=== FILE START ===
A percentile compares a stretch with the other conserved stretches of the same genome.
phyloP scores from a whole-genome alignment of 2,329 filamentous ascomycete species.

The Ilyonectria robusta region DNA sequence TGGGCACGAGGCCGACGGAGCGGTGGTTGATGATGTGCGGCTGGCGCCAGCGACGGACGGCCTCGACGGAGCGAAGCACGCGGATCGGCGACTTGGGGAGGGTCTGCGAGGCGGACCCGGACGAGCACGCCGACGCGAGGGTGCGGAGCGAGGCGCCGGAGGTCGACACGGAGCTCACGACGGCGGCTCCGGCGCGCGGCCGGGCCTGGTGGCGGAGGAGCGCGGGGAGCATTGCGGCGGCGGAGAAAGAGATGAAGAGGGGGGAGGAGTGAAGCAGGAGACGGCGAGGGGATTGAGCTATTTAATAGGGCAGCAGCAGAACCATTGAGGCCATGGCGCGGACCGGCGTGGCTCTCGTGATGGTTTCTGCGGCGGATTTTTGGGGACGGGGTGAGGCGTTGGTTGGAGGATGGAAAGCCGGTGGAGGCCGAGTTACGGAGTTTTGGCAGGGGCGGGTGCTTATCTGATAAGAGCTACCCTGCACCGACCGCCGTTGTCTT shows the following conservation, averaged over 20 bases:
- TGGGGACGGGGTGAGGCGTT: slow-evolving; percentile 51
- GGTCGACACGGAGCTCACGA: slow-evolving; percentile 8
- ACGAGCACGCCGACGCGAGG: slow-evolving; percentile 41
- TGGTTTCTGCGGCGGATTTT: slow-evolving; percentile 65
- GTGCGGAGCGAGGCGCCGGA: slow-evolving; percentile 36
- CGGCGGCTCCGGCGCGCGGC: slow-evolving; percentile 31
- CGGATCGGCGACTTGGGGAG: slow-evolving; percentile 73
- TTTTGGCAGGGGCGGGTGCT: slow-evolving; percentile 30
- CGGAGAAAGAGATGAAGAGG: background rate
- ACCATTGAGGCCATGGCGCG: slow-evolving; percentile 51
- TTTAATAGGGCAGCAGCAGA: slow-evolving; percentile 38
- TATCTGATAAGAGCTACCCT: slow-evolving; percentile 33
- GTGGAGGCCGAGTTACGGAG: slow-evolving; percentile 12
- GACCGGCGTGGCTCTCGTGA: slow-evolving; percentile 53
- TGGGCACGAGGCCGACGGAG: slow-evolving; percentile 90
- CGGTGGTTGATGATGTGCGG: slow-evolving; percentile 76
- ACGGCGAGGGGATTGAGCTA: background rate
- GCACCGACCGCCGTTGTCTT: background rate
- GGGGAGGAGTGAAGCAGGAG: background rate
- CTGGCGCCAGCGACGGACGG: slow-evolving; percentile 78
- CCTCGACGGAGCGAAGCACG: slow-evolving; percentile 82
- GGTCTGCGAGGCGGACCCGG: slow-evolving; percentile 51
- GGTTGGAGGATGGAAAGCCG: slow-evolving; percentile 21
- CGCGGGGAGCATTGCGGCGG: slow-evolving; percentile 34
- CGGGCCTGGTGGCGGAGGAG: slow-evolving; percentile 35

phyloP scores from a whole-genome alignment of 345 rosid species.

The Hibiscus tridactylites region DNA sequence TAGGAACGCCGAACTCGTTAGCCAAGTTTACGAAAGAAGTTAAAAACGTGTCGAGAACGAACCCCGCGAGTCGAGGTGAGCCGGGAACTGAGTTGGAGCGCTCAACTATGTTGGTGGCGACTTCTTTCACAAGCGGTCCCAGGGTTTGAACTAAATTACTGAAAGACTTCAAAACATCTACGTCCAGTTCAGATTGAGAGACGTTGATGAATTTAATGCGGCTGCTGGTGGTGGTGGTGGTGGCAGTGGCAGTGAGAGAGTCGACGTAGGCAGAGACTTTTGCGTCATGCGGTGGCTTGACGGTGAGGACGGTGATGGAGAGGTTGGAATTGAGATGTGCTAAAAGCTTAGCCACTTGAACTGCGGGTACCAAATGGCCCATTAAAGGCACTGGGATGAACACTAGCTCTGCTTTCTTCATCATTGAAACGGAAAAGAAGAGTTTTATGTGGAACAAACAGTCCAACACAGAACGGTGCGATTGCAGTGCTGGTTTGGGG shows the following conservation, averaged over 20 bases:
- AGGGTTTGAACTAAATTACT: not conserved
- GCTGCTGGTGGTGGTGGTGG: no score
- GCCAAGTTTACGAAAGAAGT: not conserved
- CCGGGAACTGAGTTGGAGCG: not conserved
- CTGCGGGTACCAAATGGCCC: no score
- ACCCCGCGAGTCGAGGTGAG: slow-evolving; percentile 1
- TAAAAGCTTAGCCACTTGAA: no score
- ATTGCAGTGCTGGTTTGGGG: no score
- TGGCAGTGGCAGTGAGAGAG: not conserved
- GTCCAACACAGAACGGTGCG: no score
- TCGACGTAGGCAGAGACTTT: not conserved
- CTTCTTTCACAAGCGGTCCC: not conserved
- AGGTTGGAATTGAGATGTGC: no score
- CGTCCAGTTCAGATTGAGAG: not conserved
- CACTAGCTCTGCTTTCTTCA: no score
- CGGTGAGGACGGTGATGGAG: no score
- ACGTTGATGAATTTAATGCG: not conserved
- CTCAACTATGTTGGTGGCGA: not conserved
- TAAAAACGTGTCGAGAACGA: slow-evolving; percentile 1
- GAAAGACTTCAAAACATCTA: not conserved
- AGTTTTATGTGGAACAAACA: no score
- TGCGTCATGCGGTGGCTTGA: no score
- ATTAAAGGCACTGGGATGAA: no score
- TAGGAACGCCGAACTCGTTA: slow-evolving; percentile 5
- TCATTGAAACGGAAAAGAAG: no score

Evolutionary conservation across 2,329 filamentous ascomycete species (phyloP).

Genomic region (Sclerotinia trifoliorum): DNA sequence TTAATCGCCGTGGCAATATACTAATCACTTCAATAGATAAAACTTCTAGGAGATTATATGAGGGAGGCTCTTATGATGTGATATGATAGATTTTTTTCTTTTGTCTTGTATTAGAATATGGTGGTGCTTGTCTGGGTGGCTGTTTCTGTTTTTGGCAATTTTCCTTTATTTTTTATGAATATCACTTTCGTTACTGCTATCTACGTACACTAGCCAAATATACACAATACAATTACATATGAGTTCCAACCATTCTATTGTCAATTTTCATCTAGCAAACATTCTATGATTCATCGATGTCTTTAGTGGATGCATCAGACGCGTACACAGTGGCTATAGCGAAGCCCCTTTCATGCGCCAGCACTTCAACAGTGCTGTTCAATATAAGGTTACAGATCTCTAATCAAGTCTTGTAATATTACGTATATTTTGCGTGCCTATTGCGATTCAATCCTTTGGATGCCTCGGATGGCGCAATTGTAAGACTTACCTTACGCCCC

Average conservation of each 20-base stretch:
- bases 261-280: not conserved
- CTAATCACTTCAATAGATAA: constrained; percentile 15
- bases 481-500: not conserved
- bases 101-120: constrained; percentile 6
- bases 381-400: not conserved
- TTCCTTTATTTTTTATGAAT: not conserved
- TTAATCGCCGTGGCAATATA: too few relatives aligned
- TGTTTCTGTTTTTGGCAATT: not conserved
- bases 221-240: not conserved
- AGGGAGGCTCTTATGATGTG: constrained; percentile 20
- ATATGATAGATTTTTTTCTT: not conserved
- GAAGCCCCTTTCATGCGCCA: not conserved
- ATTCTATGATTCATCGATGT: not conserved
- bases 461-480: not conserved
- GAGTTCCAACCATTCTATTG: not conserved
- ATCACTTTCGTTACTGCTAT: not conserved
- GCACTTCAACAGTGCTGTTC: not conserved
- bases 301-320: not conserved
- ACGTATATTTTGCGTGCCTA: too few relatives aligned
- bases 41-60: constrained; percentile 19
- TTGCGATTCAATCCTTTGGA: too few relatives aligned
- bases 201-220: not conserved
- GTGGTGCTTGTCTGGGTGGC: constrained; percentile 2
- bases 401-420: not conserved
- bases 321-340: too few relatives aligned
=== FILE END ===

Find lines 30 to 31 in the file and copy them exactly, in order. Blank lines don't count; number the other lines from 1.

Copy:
The Hibiscus tridactylites region DNA sequence TAGGAACGCCGAACTCGTTAGCCAAGTTTACGAAAGAAGTTAAAAACGTGTCGAGAACGAACCCCGCGAGTCGAGGTGAGCCGGGAACTGAGTTGGAGCGCTCAACTATGTTGGTGGCGACTTCTTTCACAAGCGGTCCCAGGGTTTGAACTAAATTACTGAAAGACTTCAAAACATCTACGTCCAGTTCAGATTGAGAGACGTTGATGAATTTAATGCGGCTGCTGGTGGTGGTGGTGGTGGCAGTGGCAGTGAGAGAGTCGACGTAGGCAGAGACTTTTGCGTCATGCGGTGGCTTGACGGTGAGGACGGTGATGGAGAGGTTGGAATTGAGATGTGCTAAAAGCTTAGCCACTTGAACTGCGGGTACCAAATGGCCCATTAAAGGCACTGGGATGAACACTAGCTCTGCTTTCTTCATCATTGAAACGGAAAAGAAGAGTTTTATGTGGAACAAACAGTCCAACACAGAACGGTGCGATTGCAGTGCTGGTTTGGGG shows the following conservation, averaged over 20 bases:
- AGGGTTTGAACTAAATTACT: not conserved